Through Pain and Grace Toward Redemption
It's going to take me a few weeks to tell this story. Partly because it's a long story. But also because it just happened and I'm still trying to figure out what it all means and what I learned.
If I was talking to you instead of writing, I’d probably begin this story with my standard disclaimer, which sounds something like this:
I know a lot of people have it harder than I do, so I’m not saying this is the worst thing that’s ever happened, but…
Even if I tell myself I'm not going to say that, I often do anyway. I open my mouth to speak and a cloud of shame descends on me. I start thinking about all the people who have it worse than I do. And then it seems like Jesus is rolling his eyes while I talk. Somehow I feel that if I can just squeak out a small apology, I'll have somehow earned the right to speak about my own pain.
I'm not sure why I do that, but I suspect it may be a sign that I've never fully accepted the grace that I preached all those years when I was a pastor. I suspect that down inside I think it's fine for other people to fall apart but not me and not my family. That's a pretty sad and arrogant way to think and be, but I might as well admit the truth of it. Because this story is about failure and shame and grace and redemption. And you can't really talk about those things unless you begin by laying your cards on the table.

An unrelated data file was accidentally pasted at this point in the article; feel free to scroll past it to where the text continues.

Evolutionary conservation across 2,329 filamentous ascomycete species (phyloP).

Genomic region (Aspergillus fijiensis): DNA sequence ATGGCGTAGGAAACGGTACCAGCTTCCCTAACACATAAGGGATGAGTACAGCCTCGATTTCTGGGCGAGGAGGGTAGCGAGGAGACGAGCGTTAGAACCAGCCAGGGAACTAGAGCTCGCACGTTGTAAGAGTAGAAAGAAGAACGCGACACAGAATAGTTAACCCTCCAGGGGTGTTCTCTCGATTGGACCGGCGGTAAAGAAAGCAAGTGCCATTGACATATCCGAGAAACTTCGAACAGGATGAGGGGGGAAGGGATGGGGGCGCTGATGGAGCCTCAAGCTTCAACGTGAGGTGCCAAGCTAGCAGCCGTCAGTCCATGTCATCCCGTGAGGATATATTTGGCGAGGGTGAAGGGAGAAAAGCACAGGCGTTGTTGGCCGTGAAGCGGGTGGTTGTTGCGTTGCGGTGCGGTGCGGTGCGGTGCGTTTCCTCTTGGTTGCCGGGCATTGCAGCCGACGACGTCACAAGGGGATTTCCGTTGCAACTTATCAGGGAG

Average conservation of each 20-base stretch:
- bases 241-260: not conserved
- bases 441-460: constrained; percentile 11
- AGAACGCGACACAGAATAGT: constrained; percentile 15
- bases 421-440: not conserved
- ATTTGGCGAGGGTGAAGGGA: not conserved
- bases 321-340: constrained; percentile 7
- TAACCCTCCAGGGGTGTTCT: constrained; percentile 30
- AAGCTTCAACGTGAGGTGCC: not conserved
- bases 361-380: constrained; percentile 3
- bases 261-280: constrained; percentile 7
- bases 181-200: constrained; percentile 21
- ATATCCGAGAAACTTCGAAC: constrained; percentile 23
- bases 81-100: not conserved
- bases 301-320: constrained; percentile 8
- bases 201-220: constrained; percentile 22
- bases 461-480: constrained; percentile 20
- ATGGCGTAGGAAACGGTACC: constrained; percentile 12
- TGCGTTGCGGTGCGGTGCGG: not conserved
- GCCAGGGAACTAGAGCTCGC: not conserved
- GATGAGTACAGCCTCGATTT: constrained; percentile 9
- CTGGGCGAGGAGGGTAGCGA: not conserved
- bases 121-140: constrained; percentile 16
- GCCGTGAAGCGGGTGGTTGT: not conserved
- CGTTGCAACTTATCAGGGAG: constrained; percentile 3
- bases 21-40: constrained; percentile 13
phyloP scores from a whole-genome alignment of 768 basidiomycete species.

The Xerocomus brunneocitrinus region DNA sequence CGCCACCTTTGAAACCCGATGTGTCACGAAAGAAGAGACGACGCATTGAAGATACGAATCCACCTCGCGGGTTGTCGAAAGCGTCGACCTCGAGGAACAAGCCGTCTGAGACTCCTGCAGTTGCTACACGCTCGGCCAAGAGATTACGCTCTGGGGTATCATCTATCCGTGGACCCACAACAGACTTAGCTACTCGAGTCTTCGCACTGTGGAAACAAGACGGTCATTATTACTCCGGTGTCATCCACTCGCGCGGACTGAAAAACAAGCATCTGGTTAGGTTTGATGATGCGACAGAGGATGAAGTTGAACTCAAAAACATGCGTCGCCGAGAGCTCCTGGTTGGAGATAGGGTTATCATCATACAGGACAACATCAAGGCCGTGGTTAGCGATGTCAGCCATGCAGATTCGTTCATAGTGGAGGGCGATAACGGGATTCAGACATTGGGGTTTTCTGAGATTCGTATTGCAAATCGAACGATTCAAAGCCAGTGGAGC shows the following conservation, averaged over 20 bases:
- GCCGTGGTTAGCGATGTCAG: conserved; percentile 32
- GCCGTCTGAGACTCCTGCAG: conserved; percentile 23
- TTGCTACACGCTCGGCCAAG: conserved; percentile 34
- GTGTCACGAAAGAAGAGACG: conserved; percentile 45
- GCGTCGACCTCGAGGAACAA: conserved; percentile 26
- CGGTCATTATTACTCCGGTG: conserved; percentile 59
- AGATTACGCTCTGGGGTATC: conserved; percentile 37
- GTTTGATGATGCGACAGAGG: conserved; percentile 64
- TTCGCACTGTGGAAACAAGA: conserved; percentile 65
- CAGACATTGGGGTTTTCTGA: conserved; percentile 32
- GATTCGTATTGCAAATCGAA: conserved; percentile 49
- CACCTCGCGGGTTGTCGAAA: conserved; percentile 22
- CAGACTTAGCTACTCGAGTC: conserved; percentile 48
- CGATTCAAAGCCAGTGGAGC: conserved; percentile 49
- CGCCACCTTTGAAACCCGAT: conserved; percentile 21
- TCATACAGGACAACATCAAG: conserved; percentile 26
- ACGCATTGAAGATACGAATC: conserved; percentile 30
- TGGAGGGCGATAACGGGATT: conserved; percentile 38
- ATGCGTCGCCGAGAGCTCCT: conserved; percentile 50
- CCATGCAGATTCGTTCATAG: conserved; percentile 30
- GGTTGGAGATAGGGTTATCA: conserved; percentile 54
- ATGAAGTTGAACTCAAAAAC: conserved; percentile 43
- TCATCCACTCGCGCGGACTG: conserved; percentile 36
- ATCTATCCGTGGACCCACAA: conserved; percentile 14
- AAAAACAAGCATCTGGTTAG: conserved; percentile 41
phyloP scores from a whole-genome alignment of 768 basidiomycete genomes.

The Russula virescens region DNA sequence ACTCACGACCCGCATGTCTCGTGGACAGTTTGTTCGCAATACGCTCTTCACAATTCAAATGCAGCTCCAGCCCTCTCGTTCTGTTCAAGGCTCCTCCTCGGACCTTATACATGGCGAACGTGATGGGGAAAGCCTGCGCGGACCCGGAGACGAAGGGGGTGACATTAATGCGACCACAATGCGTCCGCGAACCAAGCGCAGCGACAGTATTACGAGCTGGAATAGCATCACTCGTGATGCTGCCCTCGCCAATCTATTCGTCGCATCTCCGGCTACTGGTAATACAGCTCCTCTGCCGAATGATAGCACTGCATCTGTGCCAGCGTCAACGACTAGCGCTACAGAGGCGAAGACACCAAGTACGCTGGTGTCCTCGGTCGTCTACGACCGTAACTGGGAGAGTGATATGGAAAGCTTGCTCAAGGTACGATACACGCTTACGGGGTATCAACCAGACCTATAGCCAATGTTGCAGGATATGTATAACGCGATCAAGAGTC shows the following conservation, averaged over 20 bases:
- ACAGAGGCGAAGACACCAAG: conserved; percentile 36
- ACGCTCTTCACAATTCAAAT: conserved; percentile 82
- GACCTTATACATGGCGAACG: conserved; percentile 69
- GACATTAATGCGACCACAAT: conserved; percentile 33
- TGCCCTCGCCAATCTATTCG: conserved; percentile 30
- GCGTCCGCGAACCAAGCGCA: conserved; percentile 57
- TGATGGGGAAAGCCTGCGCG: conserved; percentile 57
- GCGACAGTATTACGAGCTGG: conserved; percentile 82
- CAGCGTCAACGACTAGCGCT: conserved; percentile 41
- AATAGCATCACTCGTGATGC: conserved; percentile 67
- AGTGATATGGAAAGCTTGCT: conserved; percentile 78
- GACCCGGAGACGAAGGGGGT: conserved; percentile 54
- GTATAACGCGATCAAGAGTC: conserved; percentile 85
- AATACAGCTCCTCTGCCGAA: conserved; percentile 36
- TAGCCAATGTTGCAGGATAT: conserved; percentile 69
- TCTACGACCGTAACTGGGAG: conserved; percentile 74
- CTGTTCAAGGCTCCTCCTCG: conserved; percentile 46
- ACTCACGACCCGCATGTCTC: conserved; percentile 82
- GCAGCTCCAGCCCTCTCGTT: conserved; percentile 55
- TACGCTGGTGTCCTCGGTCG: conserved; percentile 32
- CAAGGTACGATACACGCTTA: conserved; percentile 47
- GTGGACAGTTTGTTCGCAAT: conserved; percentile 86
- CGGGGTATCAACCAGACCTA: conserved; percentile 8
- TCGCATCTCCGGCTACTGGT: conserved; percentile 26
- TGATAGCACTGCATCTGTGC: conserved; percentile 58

I used to have this image of my family that just wasn't tied to reality. I thought we had it all put together very nicely. We communicated well, loved each other, and generally did things the right way. But cracks had been appearing in that image for some time. My depression a few years back. My daughter Shelby’s own bouts with depression and her struggles with school and friends. But still, no big issues. On the whole I thought we were doing pretty well.
Then I got a call from my wife on the first Monday night in April. I was with some friends of mine who gather once a month for beer, pizza, and long conversations.
“You need to come home right away. I think Shelby might be pregnant.”
It felt like a quart of acid dropped into my stomach. My face flushed and my skin prickled. I managed to whisper an excuse and rush out the door. My gut burned with anxiety on the drive home. My seventeen-year-old daughter, still in high school, might be pregnant. I know many in our culture have moved away from the simple idea of waiting until you are married, but that is a value of our family and our faith community. And it’s something we talked about with our daughters. You're not ready for sex in high school. It’s not smart. You’re not ready until you are prepared and able to deal with all the possible consequences. I knew Shelby was pushing some boundaries, but I did not know she was having sex.
I arrived home to find Shelby on the couch, hugging her knees to her chest and looking panicked. One look at Jeanene’s face showed me the depth of her fear and concern. We drove to a local drugstore, a horrible drive with the awkward silences broken only by laments and failed attempts to comfort each other. I remember how shocking it felt to stand at the counter and purchase a pregnancy test for my daughter. The bored expression on the clerk's face didn't fit either. Was this really just another transaction? Back home Jeanene disappeared into our bedroom with Shelby while I sat in the darkness, waiting.